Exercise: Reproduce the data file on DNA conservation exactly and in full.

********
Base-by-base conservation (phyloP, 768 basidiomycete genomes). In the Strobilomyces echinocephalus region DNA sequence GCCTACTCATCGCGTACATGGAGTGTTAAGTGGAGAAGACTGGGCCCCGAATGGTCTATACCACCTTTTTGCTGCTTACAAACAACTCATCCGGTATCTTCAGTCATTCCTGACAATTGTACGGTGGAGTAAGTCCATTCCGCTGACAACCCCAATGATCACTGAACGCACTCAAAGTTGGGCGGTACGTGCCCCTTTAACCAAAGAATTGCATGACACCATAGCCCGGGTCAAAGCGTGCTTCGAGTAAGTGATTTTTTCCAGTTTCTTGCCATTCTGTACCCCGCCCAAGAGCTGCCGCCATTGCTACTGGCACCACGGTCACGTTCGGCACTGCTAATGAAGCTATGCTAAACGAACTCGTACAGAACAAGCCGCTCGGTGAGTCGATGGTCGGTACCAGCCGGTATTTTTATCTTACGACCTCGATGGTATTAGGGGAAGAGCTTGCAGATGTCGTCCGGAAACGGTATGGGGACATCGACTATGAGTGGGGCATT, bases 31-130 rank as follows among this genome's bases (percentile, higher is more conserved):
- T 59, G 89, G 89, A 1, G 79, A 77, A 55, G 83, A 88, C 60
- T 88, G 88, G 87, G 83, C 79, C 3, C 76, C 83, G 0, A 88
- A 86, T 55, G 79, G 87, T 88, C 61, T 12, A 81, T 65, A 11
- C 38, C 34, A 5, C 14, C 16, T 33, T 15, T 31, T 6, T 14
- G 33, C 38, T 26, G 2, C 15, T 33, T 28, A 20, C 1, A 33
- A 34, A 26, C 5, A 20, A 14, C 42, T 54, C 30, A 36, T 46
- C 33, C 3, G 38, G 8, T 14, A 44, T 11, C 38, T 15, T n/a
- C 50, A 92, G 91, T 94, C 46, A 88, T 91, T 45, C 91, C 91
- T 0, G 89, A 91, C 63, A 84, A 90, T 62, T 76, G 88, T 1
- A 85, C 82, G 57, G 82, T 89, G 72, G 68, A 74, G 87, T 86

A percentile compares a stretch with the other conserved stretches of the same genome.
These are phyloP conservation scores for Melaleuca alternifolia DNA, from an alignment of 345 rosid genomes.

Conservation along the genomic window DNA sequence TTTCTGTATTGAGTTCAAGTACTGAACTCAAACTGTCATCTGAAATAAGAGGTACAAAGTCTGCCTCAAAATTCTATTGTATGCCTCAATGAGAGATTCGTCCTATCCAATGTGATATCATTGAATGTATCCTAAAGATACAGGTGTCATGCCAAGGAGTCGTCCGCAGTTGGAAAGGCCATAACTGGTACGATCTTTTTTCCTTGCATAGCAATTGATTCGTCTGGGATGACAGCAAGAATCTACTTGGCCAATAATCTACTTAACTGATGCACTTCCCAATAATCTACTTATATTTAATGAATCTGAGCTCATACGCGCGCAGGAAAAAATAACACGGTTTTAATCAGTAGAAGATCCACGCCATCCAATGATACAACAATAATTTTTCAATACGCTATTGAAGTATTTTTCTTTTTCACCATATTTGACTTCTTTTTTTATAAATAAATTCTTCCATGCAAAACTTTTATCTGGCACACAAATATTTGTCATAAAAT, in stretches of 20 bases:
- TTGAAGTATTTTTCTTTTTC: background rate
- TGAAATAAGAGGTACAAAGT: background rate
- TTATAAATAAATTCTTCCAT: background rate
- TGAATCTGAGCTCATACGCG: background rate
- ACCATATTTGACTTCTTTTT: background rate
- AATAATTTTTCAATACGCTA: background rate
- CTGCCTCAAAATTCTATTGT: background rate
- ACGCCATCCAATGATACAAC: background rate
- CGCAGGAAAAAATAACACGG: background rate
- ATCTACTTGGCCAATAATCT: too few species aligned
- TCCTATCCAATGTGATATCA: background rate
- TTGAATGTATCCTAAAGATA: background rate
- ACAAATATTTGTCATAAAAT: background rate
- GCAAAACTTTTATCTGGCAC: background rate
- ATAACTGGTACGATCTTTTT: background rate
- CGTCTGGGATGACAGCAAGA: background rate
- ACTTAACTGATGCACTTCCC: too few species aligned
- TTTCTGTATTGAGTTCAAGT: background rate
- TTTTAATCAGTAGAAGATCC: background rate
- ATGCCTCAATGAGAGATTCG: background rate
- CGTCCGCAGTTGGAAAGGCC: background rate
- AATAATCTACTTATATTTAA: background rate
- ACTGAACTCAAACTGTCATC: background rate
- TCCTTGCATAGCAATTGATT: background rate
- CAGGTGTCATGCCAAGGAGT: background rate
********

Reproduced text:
Base-by-base conservation (phyloP, 768 basidiomycete genomes). In the Strobilomyces echinocephalus region DNA sequence GCCTACTCATCGCGTACATGGAGTGTTAAGTGGAGAAGACTGGGCCCCGAATGGTCTATACCACCTTTTTGCTGCTTACAAACAACTCATCCGGTATCTTCAGTCATTCCTGACAATTGTACGGTGGAGTAAGTCCATTCCGCTGACAACCCCAATGATCACTGAACGCACTCAAAGTTGGGCGGTACGTGCCCCTTTAACCAAAGAATTGCATGACACCATAGCCCGGGTCAAAGCGTGCTTCGAGTAAGTGATTTTTTCCAGTTTCTTGCCATTCTGTACCCCGCCCAAGAGCTGCCGCCATTGCTACTGGCACCACGGTCACGTTCGGCACTGCTAATGAAGCTATGCTAAACGAACTCGTACAGAACAAGCCGCTCGGTGAGTCGATGGTCGGTACCAGCCGGTATTTTTATCTTACGACCTCGATGGTATTAGGGGAAGAGCTTGCAGATGTCGTCCGGAAACGGTATGGGGACATCGACTATGAGTGGGGCATT, bases 31-130 rank as follows among this genome's bases (percentile, higher is more conserved):
- T 59, G 89, G 89, A 1, G 79, A 77, A 55, G 83, A 88, C 60
- T 88, G 88, G 87, G 83, C 79, C 3, C 76, C 83, G 0, A 88
- A 86, T 55, G 79, G 87, T 88, C 61, T 12, A 81, T 65, A 11
- C 38, C 34, A 5, C 14, C 16, T 33, T 15, T 31, T 6, T 14
- G 33, C 38, T 26, G 2, C 15, T 33, T 28, A 20, C 1, A 33
- A 34, A 26, C 5, A 20, A 14, C 42, T 54, C 30, A 36, T 46
- C 33, C 3, G 38, G 8, T 14, A 44, T 11, C 38, T 15, T n/a
- C 50, A 92, G 91, T 94, C 46, A 88, T 91, T 45, C 91, C 91
- T 0, G 89, A 91, C 63, A 84, A 90, T 62, T 76, G 88, T 1
- A 85, C 82, G 57, G 82, T 89, G 72, G 68, A 74, G 87, T 86

A percentile compares a stretch with the other conserved stretches of the same genome.
These are phyloP conservation scores for Melaleuca alternifolia DNA, from an alignment of 345 rosid genomes.

Conservation along the genomic window DNA sequence TTTCTGTATTGAGTTCAAGTACTGAACTCAAACTGTCATCTGAAATAAGAGGTACAAAGTCTGCCTCAAAATTCTATTGTATGCCTCAATGAGAGATTCGTCCTATCCAATGTGATATCATTGAATGTATCCTAAAGATACAGGTGTCATGCCAAGGAGTCGTCCGCAGTTGGAAAGGCCATAACTGGTACGATCTTTTTTCCTTGCATAGCAATTGATTCGTCTGGGATGACAGCAAGAATCTACTTGGCCAATAATCTACTTAACTGATGCACTTCCCAATAATCTACTTATATTTAATGAATCTGAGCTCATACGCGCGCAGGAAAAAATAACACGGTTTTAATCAGTAGAAGATCCACGCCATCCAATGATACAACAATAATTTTTCAATACGCTATTGAAGTATTTTTCTTTTTCACCATATTTGACTTCTTTTTTTATAAATAAATTCTTCCATGCAAAACTTTTATCTGGCACACAAATATTTGTCATAAAAT, in stretches of 20 bases:
- TTGAAGTATTTTTCTTTTTC: background rate
- TGAAATAAGAGGTACAAAGT: background rate
- TTATAAATAAATTCTTCCAT: background rate
- TGAATCTGAGCTCATACGCG: background rate
- ACCATATTTGACTTCTTTTT: background rate
- AATAATTTTTCAATACGCTA: background rate
- CTGCCTCAAAATTCTATTGT: background rate
- ACGCCATCCAATGATACAAC: background rate
- CGCAGGAAAAAATAACACGG: background rate
- ATCTACTTGGCCAATAATCT: too few species aligned
- TCCTATCCAATGTGATATCA: background rate
- TTGAATGTATCCTAAAGATA: background rate
- ACAAATATTTGTCATAAAAT: background rate
- GCAAAACTTTTATCTGGCAC: background rate
- ATAACTGGTACGATCTTTTT: background rate
- CGTCTGGGATGACAGCAAGA: background rate
- ACTTAACTGATGCACTTCCC: too few species aligned
- TTTCTGTATTGAGTTCAAGT: background rate
- TTTTAATCAGTAGAAGATCC: background rate
- ATGCCTCAATGAGAGATTCG: background rate
- CGTCCGCAGTTGGAAAGGCC: background rate
- AATAATCTACTTATATTTAA: background rate
- ACTGAACTCAAACTGTCATC: background rate
- TCCTTGCATAGCAATTGATT: background rate
- CAGGTGTCATGCCAAGGAGT: background rate